Stephanie LaRose (05/05/04)
Today in class we talked about the current President's Space Initiative. President Bush originally put out the initiative months ago, but since then he has not said much more on the subject—even leaving it out of his State of the Union address. This seems to be the theme of Bush's presidency, however. He has come up with grand, ideal ideas, but does not follow through on them.
In class we identified only three times that NASA has had clear presidential direction. The first was in its creation in the 1960s during the Cold War. The environment was right to have the American people rally around their country and their aspiration to beat the Soviets to the Moon. President George Bush, Sr. also had an initiative, but it quickly faded away. The people were not ready for such a direction. The present initiative may be destined to have the same fate as the one set out by President Bush, Sr. because the idea seems to be a political one, and not a scientific one.
Ideas were discussed in class as to why Bush would bring this up now and why not many other presidencies have in the past. An idea that I agree with is the fact that there are many "bad" issues involving the United States right now. Many negative thoughts are associated with the United States both within it and globally. A positive issue that could come to bear on the peoples' minds is uniting to man a mission to Mars. This would take away from the negative attitudes coming out of the war on terrorism, failing economy, etc. It could make the United States seem like a superpower again, as it was when it got to the Moon.
The United States feels a pride in exploring. It is seen in the fairly recent history because the nation is relatively young. We expanded out from one ocean to the other—but often this is seen in an idealized and spectacular viewpoint when we have created much destruction and death along the way. As I see Bush, he seems to be a person who sees Americans as having an exploratory spirit. This is rooted in our history, but I am not sure how much it continues to be a defining attribute of the U.S. that makes it stand out from other nations. For example, China has now launched ships into space and other nations are forming space programs. We were first, but others are following.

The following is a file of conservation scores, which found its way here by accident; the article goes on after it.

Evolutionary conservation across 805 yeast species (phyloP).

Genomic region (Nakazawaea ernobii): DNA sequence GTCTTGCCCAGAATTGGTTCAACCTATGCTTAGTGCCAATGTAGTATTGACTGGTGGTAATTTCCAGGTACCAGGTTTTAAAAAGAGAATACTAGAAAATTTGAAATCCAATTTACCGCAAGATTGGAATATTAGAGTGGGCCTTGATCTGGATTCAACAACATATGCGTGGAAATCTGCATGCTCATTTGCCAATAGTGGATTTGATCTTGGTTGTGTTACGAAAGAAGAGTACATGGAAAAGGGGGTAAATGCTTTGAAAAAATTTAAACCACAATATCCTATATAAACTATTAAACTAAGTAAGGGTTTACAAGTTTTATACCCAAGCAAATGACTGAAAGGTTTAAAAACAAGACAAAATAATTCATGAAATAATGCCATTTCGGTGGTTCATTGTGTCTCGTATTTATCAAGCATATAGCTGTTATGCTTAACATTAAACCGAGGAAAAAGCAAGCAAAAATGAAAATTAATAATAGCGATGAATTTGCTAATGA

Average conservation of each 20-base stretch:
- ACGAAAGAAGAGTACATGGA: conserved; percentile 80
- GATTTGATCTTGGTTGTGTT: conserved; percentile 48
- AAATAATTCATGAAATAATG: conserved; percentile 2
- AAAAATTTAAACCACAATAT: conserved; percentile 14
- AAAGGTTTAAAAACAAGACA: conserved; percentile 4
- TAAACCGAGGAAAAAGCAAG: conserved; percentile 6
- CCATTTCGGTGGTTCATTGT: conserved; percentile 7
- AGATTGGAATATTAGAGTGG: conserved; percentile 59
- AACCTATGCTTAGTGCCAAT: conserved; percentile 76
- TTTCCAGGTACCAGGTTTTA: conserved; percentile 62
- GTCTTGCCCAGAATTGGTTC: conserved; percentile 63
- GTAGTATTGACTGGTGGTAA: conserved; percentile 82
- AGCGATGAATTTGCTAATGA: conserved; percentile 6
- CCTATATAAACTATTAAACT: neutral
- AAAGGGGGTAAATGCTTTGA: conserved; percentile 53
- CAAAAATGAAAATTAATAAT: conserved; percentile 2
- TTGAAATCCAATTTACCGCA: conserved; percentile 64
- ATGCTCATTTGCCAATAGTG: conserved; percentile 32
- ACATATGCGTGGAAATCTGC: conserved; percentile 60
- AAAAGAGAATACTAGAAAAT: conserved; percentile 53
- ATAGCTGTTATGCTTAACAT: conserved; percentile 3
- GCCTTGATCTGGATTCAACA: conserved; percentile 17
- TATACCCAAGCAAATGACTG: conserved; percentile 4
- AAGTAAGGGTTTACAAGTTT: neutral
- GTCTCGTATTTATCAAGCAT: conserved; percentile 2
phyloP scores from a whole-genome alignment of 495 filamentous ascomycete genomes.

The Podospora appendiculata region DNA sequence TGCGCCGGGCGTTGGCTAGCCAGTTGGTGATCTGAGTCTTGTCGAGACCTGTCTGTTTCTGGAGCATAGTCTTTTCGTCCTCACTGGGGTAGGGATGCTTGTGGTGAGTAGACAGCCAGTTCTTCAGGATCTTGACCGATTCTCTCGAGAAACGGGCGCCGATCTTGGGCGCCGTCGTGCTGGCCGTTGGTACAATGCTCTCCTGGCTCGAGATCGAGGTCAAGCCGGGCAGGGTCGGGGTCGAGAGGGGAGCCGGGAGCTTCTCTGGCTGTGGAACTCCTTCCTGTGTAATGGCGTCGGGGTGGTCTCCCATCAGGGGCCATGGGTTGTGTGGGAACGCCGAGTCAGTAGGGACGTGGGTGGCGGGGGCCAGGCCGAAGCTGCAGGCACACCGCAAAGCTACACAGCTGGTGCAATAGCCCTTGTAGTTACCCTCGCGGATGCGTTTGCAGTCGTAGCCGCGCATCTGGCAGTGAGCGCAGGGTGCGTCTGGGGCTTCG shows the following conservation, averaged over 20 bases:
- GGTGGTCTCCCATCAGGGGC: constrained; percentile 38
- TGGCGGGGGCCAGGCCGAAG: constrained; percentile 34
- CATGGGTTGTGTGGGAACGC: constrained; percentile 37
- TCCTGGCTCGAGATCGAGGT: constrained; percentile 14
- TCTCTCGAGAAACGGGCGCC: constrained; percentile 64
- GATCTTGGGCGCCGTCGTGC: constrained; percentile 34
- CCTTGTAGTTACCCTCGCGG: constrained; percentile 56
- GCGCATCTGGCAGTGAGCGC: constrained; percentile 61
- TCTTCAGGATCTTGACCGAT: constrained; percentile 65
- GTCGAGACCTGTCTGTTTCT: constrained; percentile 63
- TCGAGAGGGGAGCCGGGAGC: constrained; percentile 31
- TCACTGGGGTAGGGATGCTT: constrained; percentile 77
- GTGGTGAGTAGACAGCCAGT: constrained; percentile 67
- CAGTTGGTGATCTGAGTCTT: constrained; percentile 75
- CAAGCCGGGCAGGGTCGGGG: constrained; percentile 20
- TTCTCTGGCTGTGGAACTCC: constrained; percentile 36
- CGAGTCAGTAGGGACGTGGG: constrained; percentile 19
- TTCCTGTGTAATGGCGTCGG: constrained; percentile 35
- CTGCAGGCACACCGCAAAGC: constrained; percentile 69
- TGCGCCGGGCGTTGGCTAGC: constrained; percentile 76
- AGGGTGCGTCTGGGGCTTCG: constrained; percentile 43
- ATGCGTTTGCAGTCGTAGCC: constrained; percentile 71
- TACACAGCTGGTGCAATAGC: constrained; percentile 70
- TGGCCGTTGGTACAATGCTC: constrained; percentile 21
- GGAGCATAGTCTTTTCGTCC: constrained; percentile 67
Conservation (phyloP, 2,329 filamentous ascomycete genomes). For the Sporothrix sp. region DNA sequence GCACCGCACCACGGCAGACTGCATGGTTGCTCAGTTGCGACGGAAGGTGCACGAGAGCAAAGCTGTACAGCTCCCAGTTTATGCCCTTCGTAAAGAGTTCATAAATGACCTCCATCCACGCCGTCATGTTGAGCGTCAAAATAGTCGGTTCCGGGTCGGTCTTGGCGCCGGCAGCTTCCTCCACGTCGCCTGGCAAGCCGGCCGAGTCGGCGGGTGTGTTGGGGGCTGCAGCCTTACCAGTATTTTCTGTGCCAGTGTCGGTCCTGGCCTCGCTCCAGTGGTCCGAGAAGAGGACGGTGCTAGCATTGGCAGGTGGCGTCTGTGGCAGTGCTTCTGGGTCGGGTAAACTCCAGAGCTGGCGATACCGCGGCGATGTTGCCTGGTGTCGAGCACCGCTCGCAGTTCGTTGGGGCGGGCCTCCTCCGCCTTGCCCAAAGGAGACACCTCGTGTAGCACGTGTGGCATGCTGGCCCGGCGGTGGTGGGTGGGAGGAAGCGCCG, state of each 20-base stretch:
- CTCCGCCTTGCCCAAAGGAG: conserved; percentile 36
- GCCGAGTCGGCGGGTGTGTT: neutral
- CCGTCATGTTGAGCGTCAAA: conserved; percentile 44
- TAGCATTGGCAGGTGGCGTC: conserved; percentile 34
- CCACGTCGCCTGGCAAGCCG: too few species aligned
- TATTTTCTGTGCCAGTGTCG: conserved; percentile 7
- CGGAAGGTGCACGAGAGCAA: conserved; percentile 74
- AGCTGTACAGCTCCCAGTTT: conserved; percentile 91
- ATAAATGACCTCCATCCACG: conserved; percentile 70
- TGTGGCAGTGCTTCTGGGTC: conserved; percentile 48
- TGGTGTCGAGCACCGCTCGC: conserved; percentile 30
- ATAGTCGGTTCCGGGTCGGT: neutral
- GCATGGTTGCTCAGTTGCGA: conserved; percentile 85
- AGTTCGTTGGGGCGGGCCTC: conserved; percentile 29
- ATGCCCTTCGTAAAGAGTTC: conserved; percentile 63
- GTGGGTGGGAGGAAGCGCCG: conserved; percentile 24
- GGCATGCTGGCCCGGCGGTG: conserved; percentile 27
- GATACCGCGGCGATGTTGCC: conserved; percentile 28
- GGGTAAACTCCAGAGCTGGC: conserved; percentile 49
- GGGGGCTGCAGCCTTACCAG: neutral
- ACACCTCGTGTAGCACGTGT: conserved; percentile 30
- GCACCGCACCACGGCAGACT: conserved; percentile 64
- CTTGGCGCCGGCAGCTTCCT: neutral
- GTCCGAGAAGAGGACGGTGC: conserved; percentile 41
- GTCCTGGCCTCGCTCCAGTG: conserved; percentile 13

Bush has goals for the United States that seem to be oversimplified. They have catchy slogans, such as "no child left behind," that appeal to the public, but do not fare as well as he would have us think. The No Child Left Behind Act has not become a dream come true. Its budget was cut, making it less effective. The Space Initiative has not been funded yet, but it wasn't even mentioned in the State of the Union address. It's extremely important if it comes to be true and therefore should be mentioned.
NASA seems to outwardly call it a great idea. This could be seen in talking to John Young. But when one looks behind the applause, I do not think NASA sees it as being such a good idea. Many other important programs would be cut by it including the space shuttle and International Space Station. But as James Garvin pointed out, NASA has begun planning other missions. I think that NASA secretly does not see it as a good idea, but is taking advantage of the time that it is thought of positively to set in motion certain missions that they think are a good idea, regardless of if we send manned missions to Mars.When Kennedy first created NASA and gave it clear presidential direction, the American people were in the correct mindset to have the Apollo missions happen. Now we have seen humans land on other planetary bodies. I do not think we can have this be the only goal again to get to Mars. The novelty has worn off. We need a clear objective and motivation. This initiative does not seem to be the answer and I think it will fall into the background as this fact is realized.